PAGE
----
$60 billion-worth of arms—the largest such deal in U.S. history—are set to be sold to Saudi Arabia. The Obama
administration appears to be on board with the proposed sale, which may come before
Congress this week. Though the massive sale is attracting little media attention
overall, it is giving pause to individual journalists across the political spectrum.
- Makes the Cold War 'Seem Like a Rotten Appetizer,' writes Antony Adolf colorfully at Change.org, referring to the Saudi arms race with Iran. "The companies that stand to profit most from the deal are Boeing, Northrop Grumman, Lockheed Martin and General Electric. They claim the arms deal will support up to 75,000 jobs." As Adolf points out, though, "that's just a fraction of the number of people these weapons can potentially kill--in a few hours."
- 'The Sheer Size ... Makes It Worth Critical Reflection,' agrees conservative magazine Commentary's J. E. Dyer on the other side of the blogosphere.
- Succession Could Put Anti-Western Prince in Charge The Saudi king is elderly, note Irfan Al-Alawi and Stephen Schwartz at The Weekly Standard. He "could be replaced by his designated successor and half-brother Crown Prince Sultan, who is also in his 80s and ill, and then by Prince Nayef, the most rigid and anti-Western of the heirs to Ibn Sa'ud," and "the first Saudi leader to declare that 9/11 was a Zionist conspiracy." Al-Alawi and Schwartz worry that the weapons, "by the law of unintended consequences," could "end up turned in a more dangerous direction."
- What Are These Arms Actually For? J. E. Dyer
isn't quite buying the line that the sale is about "bolstering
Saudi defenses and security confidence in the face of the threat from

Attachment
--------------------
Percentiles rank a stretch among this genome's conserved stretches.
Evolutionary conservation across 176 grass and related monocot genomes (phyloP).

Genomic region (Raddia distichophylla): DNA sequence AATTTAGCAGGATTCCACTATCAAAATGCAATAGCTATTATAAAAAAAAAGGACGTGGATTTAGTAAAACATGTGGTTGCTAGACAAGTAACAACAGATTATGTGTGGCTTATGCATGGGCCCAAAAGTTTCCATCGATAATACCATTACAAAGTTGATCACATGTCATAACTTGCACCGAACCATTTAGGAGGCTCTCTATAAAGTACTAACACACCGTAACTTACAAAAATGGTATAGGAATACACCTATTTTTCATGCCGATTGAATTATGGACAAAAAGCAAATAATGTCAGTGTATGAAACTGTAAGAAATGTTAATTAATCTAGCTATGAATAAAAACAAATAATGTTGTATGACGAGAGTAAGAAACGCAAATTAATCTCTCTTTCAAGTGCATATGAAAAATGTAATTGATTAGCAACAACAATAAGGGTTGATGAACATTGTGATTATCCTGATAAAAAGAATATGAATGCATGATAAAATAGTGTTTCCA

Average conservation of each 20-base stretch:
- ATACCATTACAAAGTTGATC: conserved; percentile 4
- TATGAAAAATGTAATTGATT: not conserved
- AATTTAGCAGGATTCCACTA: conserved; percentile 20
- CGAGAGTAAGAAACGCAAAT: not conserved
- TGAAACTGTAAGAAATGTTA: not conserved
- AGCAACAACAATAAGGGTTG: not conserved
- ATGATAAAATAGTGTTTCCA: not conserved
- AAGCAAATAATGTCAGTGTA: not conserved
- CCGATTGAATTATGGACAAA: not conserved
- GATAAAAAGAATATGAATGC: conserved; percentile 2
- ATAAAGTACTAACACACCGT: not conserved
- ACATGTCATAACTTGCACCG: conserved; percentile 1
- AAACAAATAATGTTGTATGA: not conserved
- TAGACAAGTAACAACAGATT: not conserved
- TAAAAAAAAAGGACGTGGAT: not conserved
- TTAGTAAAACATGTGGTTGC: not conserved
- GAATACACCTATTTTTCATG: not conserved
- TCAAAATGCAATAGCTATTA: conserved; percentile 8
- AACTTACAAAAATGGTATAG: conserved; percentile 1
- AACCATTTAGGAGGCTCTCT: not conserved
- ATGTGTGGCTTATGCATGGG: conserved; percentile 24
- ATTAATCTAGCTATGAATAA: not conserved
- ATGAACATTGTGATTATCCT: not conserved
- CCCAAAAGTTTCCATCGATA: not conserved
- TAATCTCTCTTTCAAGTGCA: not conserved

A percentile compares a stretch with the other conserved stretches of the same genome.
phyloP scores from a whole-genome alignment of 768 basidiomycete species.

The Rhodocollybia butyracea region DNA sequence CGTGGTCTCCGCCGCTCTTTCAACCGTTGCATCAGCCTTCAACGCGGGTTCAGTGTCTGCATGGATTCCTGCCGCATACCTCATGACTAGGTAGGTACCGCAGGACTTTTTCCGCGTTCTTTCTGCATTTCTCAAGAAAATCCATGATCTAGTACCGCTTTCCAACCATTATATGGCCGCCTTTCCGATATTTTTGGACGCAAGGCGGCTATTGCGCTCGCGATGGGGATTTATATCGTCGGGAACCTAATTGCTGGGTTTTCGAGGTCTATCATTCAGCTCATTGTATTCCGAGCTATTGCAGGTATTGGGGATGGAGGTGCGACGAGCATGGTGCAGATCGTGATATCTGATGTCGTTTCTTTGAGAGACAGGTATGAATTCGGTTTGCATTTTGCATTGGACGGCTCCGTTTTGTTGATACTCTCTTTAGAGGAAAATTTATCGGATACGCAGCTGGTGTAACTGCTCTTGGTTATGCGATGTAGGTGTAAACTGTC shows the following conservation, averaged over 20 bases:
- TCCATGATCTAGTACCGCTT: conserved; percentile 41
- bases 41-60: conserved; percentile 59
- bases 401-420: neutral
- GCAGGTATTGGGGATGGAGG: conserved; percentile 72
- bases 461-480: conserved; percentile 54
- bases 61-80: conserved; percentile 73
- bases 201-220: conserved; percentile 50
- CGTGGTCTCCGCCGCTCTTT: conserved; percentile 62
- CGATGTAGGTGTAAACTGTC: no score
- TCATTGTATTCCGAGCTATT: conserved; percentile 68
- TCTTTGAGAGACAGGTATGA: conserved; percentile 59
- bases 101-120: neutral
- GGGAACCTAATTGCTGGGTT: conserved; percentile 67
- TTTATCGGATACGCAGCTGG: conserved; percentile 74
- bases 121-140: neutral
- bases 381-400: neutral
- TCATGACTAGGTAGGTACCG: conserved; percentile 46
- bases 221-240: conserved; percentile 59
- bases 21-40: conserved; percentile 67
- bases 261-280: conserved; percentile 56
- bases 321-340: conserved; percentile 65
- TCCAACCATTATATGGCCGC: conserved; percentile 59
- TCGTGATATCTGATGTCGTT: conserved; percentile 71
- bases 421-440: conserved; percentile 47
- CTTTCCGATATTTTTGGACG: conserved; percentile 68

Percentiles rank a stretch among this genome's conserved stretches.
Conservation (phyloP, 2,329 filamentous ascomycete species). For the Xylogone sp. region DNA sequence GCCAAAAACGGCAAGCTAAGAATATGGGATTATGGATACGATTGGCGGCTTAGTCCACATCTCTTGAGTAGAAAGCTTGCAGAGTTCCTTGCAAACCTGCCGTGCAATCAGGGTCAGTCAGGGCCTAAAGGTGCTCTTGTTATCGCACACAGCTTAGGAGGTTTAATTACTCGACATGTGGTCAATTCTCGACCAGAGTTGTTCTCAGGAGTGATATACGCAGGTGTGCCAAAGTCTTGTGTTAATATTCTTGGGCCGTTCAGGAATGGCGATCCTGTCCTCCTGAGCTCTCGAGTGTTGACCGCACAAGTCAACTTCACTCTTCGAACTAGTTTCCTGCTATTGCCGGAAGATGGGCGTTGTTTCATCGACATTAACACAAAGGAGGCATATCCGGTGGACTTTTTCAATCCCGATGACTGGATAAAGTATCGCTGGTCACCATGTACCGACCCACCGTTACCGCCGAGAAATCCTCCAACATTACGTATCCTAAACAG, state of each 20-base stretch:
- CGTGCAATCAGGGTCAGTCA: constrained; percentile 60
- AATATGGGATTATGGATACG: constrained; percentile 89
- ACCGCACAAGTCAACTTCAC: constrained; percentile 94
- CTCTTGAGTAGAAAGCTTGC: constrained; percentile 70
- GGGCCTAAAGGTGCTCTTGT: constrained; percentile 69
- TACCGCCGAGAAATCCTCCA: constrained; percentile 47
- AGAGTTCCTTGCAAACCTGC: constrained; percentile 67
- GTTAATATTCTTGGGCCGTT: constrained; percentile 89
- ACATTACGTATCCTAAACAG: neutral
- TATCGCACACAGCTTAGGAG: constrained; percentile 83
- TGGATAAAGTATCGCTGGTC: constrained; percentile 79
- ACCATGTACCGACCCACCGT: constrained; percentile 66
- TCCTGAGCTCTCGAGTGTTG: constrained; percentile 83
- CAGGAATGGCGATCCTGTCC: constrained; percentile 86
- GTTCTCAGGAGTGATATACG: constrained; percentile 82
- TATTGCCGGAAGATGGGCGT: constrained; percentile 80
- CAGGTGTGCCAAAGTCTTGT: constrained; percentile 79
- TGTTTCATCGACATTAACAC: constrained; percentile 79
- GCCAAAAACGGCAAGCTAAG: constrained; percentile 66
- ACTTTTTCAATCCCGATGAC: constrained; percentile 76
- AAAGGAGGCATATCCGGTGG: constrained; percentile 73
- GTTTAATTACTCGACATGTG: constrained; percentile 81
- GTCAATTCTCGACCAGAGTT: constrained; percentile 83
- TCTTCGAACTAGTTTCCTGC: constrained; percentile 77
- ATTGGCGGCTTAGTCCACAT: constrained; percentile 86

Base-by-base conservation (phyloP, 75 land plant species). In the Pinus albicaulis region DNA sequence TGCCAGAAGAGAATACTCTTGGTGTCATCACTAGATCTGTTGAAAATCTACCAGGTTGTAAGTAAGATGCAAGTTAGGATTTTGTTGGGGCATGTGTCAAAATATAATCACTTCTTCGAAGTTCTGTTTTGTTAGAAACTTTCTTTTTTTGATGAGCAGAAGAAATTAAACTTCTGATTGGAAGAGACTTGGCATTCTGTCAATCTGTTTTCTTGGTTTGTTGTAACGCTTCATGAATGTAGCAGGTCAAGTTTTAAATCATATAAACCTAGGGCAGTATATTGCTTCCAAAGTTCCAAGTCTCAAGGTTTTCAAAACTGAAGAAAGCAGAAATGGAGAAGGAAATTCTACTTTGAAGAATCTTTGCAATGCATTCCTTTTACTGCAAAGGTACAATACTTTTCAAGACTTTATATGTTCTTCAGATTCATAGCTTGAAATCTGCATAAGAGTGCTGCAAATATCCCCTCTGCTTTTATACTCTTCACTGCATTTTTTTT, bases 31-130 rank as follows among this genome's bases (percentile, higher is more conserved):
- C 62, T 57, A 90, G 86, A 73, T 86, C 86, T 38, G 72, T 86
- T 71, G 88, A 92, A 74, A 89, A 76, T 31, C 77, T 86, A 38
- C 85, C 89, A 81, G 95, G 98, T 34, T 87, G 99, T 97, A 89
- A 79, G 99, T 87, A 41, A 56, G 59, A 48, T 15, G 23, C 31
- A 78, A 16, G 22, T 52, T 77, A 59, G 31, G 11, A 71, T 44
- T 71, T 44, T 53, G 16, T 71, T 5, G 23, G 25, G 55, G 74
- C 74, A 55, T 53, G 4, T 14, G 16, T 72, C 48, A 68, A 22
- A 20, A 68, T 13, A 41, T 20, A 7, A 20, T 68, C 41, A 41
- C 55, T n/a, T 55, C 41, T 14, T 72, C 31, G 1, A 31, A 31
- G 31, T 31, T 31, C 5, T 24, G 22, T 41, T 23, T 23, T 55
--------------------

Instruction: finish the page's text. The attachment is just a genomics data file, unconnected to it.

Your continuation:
Iran." Other nations with this goal "have been loading up on on
missile-defense systems and air-defense fighters. The proposed Saudi
sale, however, is weighted heavily toward strike aircraft (F-15s
configured for ground attack) and anti-tank attack helicopters." What are these for? Not to defend against Iraq, as they might have been "during
the Saddam Hussein years." Nor would it make sense for the Saudis to be
"contemplating the invasion of Iran, even as a counter to an Iranian
attack. Numbers and terrain are decisively arrayed against that as
well." He thinks, instead, they're "arming as a regional rival to
Iran--not for the defense of its own territory but as the leader of an
Arab coalition, formed to gain ascendancy over Iran as the power broker
in the Levant." So this, then, is why Dyer thinks Congress should look
this deal over carefully:
Western analysts tend to miss the fact that Iran’s moves against Israel constitute a plan to effectively occupy territory that the Arab nations consider theirs to fight for. ... The Saudis' military shopping list doesn’t match their defensive requirements against Iran, but if the strategic driver is a race to Jerusalem, it contains exactly what they need.
Reason for the Sale (and Why No One's Protesting) The sale would have
been "politically untenable several years ago," according to experts
talked to by The Christian Science Monitor's Stephen Kurczy.
Saudi Arabia was too closely linked with terrorism in the American
public consciousness. But now, "arming Saudi Arabia [is] seen as a way
to counter Iran." Meanwhile, "Israeli concerns about the newest deal
have been reportedly calmed by assurances that the jets will lack
long-range weapons systems and be of a lower grade than those sold to
Israel." But the real justification for the sale in the minds of
American policymakers may be this, according to Thomas Lippman of the
Council on Foreign Relations: "to convince the Saudis that we can take
care of their security concerns without them getting nuclear."